Sunday, February 18

Sunday scribbings - crushed

My moment of happiness: Robert and I as Mr and Mrs Claus.

The first time my heart was crushed I had just turned ten. Sure, I had been “in love” before, it was just that those who came before Robert really didn't count.

I was a skinny, gangly thing, taller than all the boys in my class and to top it all off I had a weird mop of short, bushy, frizzy reddish hair. My one wish throughout my childhood was to have long hair, but my mother had decided early on to spare me this torture. Being the only one of her three daughters to have inherited her thick, unruly hair, my mother felt she was doing me a favour by keeping it short. Her memories were dark of the long hours she had spent submitting to her mother's merciless tugging with a fine-tooth comb, braiding her hair so tight her scalp hurt. But I believed I would have welcomed that pain, and so year after year on Christmas and birthday wish-lists there it was at the very top: long hair.

But she never relented, and as a result I spent my formative years constantly being mistaken for a boy. Instead of being the stereotypical adorable chubby little girl, with ringlets tumbling down her shoulders, I was a stick-like, straight-backed boy/girl.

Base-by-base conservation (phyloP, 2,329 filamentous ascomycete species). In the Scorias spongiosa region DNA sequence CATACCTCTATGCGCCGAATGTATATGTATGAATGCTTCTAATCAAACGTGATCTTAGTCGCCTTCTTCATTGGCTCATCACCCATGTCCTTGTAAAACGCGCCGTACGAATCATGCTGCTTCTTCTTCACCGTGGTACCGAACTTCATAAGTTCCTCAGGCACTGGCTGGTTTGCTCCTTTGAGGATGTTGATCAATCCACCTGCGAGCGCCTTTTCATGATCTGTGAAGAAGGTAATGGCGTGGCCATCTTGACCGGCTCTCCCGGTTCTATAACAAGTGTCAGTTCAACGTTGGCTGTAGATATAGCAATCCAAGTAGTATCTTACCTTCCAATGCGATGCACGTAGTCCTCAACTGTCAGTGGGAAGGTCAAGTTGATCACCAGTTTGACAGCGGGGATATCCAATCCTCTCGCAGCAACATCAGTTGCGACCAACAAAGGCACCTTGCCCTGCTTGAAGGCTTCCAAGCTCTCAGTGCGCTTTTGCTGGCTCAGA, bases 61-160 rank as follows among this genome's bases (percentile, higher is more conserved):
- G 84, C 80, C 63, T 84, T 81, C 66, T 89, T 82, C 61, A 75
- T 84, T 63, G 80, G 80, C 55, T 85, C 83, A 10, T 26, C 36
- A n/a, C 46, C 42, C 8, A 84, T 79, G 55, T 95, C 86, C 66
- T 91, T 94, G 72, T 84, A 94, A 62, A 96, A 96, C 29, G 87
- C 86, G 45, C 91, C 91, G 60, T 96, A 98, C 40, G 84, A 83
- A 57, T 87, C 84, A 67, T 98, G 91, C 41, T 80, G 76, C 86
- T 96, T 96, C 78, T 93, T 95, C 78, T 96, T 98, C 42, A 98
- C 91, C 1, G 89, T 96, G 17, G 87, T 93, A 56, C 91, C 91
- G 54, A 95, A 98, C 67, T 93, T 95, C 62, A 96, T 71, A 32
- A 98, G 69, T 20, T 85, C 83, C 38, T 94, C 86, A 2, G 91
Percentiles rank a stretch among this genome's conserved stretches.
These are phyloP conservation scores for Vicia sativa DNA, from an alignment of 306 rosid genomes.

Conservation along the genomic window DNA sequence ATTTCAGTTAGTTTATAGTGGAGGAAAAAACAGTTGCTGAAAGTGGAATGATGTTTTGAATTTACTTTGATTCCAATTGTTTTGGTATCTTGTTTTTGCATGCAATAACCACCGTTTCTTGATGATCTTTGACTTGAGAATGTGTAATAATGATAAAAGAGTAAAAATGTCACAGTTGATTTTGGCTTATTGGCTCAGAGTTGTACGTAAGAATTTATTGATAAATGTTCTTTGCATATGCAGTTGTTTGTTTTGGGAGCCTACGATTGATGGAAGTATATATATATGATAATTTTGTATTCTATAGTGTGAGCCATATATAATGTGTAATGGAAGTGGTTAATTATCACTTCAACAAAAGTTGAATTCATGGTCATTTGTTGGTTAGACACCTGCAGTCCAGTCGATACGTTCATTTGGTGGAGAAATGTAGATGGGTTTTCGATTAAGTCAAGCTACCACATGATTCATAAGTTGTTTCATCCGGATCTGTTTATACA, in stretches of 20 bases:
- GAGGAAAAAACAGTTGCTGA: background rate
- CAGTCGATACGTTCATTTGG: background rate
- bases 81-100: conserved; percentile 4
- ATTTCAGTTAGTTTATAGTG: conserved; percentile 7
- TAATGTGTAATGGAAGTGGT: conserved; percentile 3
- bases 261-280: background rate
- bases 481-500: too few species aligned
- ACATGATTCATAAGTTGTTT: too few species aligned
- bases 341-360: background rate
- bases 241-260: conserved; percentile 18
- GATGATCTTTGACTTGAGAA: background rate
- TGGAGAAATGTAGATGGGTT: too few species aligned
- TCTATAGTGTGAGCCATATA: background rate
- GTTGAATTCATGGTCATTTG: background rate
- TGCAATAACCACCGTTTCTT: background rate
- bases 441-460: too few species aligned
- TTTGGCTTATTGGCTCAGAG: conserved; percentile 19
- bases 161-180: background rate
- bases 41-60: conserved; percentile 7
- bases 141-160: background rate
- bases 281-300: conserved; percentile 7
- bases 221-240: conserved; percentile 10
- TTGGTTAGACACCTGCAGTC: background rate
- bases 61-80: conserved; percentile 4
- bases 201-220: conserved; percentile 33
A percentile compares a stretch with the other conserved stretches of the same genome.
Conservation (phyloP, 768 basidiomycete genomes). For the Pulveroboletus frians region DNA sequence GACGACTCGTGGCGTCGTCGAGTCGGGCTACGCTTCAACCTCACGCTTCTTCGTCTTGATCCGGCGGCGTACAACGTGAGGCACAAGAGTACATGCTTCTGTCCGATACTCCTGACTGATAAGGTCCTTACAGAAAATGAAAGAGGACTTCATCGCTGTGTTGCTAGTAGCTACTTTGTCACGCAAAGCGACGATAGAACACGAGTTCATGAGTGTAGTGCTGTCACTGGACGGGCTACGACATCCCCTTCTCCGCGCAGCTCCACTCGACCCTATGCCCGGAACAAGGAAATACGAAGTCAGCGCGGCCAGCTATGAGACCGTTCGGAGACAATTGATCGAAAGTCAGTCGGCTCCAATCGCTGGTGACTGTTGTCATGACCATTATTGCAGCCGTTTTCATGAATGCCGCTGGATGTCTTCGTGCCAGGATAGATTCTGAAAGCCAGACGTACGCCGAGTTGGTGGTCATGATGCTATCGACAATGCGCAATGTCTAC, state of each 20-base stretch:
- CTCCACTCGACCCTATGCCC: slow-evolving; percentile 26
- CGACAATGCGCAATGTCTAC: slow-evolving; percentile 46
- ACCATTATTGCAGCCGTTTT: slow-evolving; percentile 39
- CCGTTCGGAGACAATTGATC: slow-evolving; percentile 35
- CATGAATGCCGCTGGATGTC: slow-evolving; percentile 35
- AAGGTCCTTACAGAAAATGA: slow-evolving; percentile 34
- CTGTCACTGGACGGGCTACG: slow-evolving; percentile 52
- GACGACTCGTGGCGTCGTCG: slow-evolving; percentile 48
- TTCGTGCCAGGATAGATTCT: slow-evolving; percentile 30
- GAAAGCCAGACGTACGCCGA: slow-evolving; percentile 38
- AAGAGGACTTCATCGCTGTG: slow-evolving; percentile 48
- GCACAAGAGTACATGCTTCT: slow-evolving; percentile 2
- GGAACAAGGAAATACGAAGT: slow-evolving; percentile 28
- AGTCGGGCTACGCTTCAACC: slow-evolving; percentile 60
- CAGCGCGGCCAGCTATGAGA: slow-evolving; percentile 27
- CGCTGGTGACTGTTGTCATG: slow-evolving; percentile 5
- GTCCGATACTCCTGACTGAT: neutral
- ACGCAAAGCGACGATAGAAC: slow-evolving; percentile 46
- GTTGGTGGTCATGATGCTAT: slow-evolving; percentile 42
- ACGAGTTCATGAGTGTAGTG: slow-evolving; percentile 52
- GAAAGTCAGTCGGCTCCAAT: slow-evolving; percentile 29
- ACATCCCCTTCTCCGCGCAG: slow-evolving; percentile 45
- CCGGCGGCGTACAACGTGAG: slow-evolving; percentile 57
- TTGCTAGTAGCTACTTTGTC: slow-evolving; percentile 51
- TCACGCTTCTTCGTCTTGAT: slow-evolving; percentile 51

OK, so maybe I wasn’t that pretty, but for ages that didn’t matter, there was no real awareness of any awkwardness. Sure it was annoying when strangers assumed I was a boy, but in my carefree existence, gender issues did not feature high on the agenda. And boys liked me, perhaps not in the same way they liked my best friend Lotta (who looked like an angel with her long blond curls), but because I was one of them. For several years I could even out-jump them in long jump, and I guess they respected me for that.

But then Robert moved to our village and everything changed. You have to try and visualise the devastating effect he had on our little community. Not only did he speak with a Stockholm accent, he had lived in America and so spoke fluent English (or so he said, we had no way of knowing of course). He was tall (even taller than me, and that was a first), he was blonde and he was wonderfully good looking. Dynamics in our class changed almost over night. All seven girls instantly swooned and we found ourselves in competition with each other for the first time. The well-established hierarchy amongst the boys was of course disrupted and challenged. Robert became the new leader.